A lot of patients ask me what to eat while they’re on chemo, and I never feel like I have enough time give them a complete answer.
Chemotherapy, by definition, kills cells that divide rapidly, which includes all the cells lining the digestive tract, making patients sensitive to certain foods. The cancer experience in general is very individual, and no two people will go through the same thing, but as a general rule, I recommend that patients avoid foods that are acidic, greasy, or spicy. If nausea is a big problem, bland foods like plain oatmeal and bananas are safest. That’s right, no more Panda Express!
Every chemo affects the body slightly differently, and therefore different regimens call for slightly different diets (i.e. some require avoiding caffeine, others don’t). My friend, Carolyn Katzin, a Certified Nutrition Specialist, has been helping cancer patients develop personalized nutrition plans for more than 25 years. She’s also written a book that includes a list of all the chemotherapies, and what to eat and what to avoid for each drug. You can check it out here on Amazon.
When I asked my favorite cancer patient of all (my mom) how her food tolerance has been, she says it varies. Bland foods are definitely safer, but one day she will be able to drink a fruit smoothie, and the next day that same smoothie will send her running to the bathroom with immediate diarrhea. (Isn’t she sweet for allowing me to share that with you?)
What about no food at all? I know, I know, not exactly a popular idea.
There is evidence that fasting before chemo may reduce its toxicity. Based on the research of gerontologist Valter Longo, Ph.D, director of the Longevity Institute and professor of gerontology and biological sciences at the USC Davis School of Gerontology, fasting causes normal cells to enter a hibernation state, while cancer cells do not. “The cancer cell tries to compensate for the lack of all these things missing in the blood after fasting,” Longo says. “It may be trying to replace them, but it can’t.” This makes the cancer cells more vulnerable to the following chemotherapy.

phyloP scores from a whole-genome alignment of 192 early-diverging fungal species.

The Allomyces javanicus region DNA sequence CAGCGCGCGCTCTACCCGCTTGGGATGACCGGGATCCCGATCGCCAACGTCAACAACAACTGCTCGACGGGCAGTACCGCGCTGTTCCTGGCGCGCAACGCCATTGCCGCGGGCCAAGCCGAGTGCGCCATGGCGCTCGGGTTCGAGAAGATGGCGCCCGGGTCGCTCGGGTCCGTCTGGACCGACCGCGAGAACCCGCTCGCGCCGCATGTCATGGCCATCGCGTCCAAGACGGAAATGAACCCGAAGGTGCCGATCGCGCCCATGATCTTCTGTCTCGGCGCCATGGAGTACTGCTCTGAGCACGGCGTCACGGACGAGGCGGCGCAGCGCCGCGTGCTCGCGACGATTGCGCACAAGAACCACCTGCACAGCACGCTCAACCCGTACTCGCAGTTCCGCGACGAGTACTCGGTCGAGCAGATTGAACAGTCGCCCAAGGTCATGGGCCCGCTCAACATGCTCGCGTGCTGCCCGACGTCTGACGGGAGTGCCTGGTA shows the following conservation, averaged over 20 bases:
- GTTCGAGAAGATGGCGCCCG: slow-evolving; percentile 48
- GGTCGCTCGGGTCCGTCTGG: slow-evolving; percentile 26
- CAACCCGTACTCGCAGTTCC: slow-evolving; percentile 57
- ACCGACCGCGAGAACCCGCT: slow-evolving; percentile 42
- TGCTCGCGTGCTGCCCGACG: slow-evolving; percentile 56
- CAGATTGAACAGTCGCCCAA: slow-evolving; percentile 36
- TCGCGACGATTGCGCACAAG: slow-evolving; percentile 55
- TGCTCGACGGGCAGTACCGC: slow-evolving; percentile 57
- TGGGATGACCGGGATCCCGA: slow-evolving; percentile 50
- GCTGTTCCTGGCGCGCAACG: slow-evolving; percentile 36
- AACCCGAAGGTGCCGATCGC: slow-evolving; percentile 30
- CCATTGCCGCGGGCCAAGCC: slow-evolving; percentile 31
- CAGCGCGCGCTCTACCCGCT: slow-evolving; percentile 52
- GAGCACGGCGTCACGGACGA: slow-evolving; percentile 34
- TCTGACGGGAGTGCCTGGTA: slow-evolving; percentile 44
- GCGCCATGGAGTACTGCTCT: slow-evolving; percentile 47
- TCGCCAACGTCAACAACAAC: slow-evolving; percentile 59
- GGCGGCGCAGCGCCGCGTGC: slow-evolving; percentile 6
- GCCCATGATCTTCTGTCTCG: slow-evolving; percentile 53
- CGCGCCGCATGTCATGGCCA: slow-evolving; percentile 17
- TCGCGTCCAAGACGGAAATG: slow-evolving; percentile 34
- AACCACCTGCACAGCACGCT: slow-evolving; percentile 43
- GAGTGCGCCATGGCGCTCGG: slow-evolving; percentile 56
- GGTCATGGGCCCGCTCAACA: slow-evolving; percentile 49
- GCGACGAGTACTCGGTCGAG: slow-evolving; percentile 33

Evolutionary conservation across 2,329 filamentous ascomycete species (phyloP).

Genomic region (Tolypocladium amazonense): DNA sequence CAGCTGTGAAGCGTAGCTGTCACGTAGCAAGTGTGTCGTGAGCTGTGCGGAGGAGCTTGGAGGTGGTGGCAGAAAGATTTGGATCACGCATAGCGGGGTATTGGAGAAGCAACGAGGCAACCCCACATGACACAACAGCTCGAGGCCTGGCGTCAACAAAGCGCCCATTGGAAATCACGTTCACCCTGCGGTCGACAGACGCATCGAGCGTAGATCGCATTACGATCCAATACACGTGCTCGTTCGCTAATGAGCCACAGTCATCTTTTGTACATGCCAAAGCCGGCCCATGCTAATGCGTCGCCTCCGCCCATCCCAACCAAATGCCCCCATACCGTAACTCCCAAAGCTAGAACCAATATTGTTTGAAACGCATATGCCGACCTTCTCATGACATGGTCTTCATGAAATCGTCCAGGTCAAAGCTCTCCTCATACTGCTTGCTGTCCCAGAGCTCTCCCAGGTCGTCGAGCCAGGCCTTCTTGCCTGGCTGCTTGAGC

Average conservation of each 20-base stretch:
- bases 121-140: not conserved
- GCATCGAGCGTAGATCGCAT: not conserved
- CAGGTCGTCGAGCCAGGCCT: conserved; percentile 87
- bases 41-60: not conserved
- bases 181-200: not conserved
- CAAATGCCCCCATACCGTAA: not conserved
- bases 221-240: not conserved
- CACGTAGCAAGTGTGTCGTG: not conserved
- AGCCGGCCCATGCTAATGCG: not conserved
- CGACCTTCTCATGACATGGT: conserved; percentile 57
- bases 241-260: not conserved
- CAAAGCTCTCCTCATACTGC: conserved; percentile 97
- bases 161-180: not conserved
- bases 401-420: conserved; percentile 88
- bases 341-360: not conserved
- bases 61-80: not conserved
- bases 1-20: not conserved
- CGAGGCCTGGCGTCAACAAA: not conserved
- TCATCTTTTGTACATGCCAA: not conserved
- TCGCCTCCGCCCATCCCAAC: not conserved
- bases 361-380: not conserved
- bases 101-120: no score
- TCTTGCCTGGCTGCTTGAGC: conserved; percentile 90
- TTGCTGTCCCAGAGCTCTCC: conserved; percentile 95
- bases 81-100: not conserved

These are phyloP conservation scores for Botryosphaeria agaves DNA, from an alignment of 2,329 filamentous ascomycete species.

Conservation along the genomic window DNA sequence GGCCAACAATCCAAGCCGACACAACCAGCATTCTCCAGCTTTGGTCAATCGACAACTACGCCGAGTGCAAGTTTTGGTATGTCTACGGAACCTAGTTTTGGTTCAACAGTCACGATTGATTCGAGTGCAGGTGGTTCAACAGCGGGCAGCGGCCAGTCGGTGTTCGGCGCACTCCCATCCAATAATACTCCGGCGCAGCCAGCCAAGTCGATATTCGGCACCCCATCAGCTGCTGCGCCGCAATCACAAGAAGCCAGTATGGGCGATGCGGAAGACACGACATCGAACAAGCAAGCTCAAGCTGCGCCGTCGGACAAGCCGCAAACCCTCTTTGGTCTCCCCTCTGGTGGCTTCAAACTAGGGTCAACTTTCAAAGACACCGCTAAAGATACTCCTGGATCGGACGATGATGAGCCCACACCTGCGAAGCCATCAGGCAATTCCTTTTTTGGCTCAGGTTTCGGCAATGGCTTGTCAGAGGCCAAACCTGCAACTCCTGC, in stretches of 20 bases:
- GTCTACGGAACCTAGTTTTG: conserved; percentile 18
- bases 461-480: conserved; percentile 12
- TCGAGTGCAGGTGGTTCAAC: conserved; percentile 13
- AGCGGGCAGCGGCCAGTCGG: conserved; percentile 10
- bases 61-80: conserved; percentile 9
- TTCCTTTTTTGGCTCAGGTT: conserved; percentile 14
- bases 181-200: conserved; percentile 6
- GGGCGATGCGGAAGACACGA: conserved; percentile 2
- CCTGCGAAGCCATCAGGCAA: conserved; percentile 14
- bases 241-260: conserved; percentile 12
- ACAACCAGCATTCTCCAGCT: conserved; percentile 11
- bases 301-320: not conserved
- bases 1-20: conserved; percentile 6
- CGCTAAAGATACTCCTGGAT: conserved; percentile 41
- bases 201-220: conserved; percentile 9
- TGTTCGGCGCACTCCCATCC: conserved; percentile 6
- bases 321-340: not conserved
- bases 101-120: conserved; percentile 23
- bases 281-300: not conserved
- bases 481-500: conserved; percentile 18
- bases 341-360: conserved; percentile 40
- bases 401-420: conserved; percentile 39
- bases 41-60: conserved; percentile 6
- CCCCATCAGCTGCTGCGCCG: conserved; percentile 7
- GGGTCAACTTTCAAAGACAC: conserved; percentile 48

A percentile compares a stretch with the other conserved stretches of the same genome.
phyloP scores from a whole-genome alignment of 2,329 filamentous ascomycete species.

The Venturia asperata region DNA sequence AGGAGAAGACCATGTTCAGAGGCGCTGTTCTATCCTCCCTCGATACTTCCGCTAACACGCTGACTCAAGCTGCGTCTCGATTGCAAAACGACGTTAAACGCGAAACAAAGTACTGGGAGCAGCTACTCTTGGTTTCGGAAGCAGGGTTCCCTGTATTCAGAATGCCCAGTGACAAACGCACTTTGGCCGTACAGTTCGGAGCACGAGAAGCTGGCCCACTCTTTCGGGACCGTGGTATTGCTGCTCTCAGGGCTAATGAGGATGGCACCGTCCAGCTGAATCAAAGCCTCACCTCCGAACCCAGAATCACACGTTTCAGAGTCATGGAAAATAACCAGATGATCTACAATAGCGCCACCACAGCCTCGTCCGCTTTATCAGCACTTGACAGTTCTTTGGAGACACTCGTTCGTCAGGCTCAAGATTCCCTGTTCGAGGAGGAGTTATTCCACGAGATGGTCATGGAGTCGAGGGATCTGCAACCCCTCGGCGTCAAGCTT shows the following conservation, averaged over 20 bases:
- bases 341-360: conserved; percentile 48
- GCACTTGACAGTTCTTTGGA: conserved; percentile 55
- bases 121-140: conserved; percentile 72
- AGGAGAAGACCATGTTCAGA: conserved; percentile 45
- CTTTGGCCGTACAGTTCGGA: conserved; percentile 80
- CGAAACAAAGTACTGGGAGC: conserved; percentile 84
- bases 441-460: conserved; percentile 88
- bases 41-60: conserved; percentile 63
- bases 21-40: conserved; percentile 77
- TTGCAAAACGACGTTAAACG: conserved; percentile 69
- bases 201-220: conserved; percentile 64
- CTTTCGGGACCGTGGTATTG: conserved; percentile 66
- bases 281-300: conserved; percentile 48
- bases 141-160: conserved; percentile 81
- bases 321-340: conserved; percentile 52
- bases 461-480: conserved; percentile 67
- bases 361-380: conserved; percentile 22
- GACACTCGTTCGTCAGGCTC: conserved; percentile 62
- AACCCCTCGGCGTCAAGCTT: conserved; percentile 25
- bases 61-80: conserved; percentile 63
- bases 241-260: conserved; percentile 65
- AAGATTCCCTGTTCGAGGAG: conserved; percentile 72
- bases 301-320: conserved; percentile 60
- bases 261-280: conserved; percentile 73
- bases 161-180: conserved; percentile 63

A clinical trial is currently being conducted at the USC Norris Cancer Hospital based on Longo’s research. By the end of the study researchers hope to determine the safety and effectiveness of fasting before chemo, and if it really does reduce side effects like nausea. According to USC Norris Cancer Report in the fall of 2012, several of their patients have already had promising results.
But what if you’re not on chemo and you want to kill or prevent cancer? Complimentary medicine offers several “diets” that claim to do exactly that.
In the early 1900’s Dr. Max Gerson began treating cancer patients based on the principle that the body knows how to heal itself; we just have to help it eliminate toxins. He would prescribe large amounts of fresh raw juices with specific combinations of fruit and vegetables, along with coffee enemas to help your liver detoxify itself. I’ll bet you never imagined having that kind of relationship with your morning Starbucks, did you?
And then there’s the ever-so-popular juice cleanse. It provides you with an avalanche of vitamins and minerals from the array of veggies and fruits, which, along with plenty of water, is said to flush out toxins. Since it takes the average person about 18 hours to completely eliminate one meal, the idea is to juice for 3-5 days to help your body clear out all the, ah-hem… crap. If a cleanse is not compatible with your lifestyle, willpower, or medical condition (always ask a doctor before trying this kind of stuff), then adding a juice a day is an easy way to increase your veggie intake.
So whether you have cancer, or just want to prevent it, there are a million diets out there. Everything from apricot kernels to the Dr Budwig protocol, which calls for flax oil and cottage cheese, just make sure you do your research, and get more than one doctor’s opinion.
Disclaimer: I’m a chemo nurse, not a doctor. Nothing I say in my blog is intended to diagnose or treat disease. If you need help, seek professional medical attention.